A few years ago someone asked me what was my most useful undergraduate math class. My first thought was topology.
I have never directly applied topology for a client. Nobody has ever approached me wanting to know, for example, whether two objects were in the same homotopy class. But I believe topology was one of the most important classes I took for three reasons.
First, I learned how to prove things in that course. It was a small, interactive class with an excellent teacher (Jim Vick). I might have learned the same techniques in a different class, but for me I learned them in topology.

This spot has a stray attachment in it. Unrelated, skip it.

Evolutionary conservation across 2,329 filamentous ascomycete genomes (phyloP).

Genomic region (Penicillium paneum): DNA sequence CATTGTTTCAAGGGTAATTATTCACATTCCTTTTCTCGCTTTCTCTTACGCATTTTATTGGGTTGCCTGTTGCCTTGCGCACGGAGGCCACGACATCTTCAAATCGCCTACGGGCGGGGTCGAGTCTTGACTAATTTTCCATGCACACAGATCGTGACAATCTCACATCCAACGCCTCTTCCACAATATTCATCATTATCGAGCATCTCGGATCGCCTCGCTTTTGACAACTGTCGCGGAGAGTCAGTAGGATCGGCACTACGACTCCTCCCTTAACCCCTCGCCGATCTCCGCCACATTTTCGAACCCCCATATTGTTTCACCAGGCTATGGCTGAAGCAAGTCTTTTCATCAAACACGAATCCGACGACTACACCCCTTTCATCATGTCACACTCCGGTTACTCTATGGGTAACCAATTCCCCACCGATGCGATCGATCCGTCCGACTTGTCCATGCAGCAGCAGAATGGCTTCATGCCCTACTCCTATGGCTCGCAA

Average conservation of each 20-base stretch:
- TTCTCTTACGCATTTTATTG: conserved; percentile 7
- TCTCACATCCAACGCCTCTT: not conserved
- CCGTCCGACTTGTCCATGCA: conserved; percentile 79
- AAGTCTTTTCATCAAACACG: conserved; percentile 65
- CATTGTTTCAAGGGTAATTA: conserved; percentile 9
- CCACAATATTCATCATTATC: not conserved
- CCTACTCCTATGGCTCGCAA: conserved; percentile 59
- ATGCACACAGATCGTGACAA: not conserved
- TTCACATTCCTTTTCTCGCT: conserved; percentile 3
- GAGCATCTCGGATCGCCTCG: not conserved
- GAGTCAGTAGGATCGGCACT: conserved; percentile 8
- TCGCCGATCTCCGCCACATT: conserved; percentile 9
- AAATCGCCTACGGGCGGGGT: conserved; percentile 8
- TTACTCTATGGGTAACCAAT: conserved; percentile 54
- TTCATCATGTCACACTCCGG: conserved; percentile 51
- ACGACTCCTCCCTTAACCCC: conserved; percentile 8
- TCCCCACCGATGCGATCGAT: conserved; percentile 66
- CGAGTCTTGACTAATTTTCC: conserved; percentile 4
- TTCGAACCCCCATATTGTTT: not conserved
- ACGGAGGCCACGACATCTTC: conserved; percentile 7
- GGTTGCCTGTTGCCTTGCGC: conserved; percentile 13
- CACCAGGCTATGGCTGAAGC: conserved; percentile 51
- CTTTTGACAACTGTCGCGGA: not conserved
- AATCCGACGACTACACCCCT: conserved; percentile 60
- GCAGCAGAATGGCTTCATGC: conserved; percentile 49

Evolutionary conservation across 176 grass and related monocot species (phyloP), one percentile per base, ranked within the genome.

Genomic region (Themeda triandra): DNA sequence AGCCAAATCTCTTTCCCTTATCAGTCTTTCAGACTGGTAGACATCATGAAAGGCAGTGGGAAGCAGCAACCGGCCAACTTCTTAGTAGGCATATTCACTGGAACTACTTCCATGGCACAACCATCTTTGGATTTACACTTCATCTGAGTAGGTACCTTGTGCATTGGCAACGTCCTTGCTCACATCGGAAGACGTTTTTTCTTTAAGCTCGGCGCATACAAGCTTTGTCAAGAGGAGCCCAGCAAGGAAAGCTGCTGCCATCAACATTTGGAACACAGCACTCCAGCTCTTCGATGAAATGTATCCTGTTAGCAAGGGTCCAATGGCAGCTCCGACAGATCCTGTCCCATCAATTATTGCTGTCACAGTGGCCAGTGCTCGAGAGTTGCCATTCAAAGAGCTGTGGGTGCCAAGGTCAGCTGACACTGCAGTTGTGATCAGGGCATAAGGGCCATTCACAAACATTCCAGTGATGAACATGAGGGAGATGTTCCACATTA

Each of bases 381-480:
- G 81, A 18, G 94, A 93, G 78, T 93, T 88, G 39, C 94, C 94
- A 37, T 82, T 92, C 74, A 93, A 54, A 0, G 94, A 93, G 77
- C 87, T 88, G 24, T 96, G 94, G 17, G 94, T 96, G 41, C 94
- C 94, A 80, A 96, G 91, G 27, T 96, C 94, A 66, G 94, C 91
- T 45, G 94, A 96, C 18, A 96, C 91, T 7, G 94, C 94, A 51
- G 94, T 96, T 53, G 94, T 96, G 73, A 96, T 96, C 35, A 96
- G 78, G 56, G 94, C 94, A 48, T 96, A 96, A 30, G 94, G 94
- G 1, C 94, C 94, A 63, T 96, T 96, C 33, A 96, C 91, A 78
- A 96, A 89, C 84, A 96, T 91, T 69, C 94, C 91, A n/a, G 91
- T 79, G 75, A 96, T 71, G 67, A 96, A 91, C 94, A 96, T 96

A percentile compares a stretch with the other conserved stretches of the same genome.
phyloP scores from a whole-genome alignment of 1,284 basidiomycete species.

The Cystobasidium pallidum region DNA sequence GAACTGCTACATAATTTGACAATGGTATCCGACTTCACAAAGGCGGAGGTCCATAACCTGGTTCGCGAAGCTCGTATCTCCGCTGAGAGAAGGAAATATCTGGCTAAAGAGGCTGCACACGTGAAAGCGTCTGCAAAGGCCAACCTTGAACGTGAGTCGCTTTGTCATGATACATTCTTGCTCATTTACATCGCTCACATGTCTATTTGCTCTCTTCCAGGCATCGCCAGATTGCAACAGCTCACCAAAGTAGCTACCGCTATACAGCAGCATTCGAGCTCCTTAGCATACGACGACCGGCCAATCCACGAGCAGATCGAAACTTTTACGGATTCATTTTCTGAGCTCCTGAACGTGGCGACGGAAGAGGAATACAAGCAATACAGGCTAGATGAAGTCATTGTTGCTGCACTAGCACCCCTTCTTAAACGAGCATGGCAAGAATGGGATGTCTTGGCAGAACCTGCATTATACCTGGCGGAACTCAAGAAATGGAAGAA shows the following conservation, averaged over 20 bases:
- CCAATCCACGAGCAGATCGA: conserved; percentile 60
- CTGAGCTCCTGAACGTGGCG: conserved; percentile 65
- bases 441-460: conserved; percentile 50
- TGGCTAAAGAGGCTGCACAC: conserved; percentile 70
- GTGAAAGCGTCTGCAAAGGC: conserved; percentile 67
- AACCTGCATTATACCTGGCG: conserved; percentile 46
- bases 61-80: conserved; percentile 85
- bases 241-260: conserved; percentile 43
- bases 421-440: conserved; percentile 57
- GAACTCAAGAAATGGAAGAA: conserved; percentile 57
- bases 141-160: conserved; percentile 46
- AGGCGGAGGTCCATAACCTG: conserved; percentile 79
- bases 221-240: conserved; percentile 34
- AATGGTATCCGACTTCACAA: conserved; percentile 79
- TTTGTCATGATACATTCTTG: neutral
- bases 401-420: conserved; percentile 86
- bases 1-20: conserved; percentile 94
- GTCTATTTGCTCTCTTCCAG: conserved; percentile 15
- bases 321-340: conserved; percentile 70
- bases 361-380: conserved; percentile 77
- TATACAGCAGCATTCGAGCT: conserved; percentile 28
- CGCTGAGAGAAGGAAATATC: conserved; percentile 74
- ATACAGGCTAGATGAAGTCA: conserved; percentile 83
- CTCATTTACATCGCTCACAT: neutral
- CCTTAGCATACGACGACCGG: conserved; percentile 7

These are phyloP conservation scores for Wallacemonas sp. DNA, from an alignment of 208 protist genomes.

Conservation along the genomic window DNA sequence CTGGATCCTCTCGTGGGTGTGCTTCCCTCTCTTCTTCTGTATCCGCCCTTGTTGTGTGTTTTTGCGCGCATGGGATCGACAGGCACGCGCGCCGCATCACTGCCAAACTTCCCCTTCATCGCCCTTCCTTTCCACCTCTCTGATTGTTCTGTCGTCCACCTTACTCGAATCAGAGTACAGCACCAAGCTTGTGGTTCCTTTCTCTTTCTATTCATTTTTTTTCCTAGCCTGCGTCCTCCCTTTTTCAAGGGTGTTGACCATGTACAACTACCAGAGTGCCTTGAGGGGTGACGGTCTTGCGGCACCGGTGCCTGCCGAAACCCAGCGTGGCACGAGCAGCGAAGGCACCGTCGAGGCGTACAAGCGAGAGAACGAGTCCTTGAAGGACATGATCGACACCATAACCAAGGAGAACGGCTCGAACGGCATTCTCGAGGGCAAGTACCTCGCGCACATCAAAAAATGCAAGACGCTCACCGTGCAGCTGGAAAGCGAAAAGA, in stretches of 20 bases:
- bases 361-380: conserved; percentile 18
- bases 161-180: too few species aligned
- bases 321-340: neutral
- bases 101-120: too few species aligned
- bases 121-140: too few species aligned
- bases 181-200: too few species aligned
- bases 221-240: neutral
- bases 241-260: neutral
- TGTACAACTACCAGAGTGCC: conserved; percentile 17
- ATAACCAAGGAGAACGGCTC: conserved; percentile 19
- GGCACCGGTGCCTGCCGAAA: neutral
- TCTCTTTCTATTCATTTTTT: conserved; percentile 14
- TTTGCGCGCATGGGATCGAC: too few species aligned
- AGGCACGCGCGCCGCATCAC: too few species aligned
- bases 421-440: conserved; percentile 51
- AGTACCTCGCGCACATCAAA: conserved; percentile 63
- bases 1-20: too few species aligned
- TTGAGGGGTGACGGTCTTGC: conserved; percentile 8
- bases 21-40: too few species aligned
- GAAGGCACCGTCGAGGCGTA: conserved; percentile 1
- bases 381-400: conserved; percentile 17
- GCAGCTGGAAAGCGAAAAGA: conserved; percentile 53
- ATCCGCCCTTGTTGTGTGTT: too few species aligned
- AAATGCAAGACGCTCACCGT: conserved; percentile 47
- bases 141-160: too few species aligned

Second, the course built my confidence. I was apprehensive about taking the course because I knew nothing about it. The little I’d heard about topology—stretching coffee cups into donuts etc.—made me wonder what a class could possibly be like. I proved to myself that I could jump into something unfamiliar and do well.
Finally, the course gave me a solid foundation for analysis, and analysis I have applied more directly. I got a thorough understanding of foundational ideas like continuity and compactness, and a foretaste of measure theory. The course also provided my first brief exposure to category theory. To this day, my Pavlovian response to a mention of functors is to think of the fundamental group of a topological space.
I look back on topology the way many look back on a classical education, something not directly useful but indirectly very useful.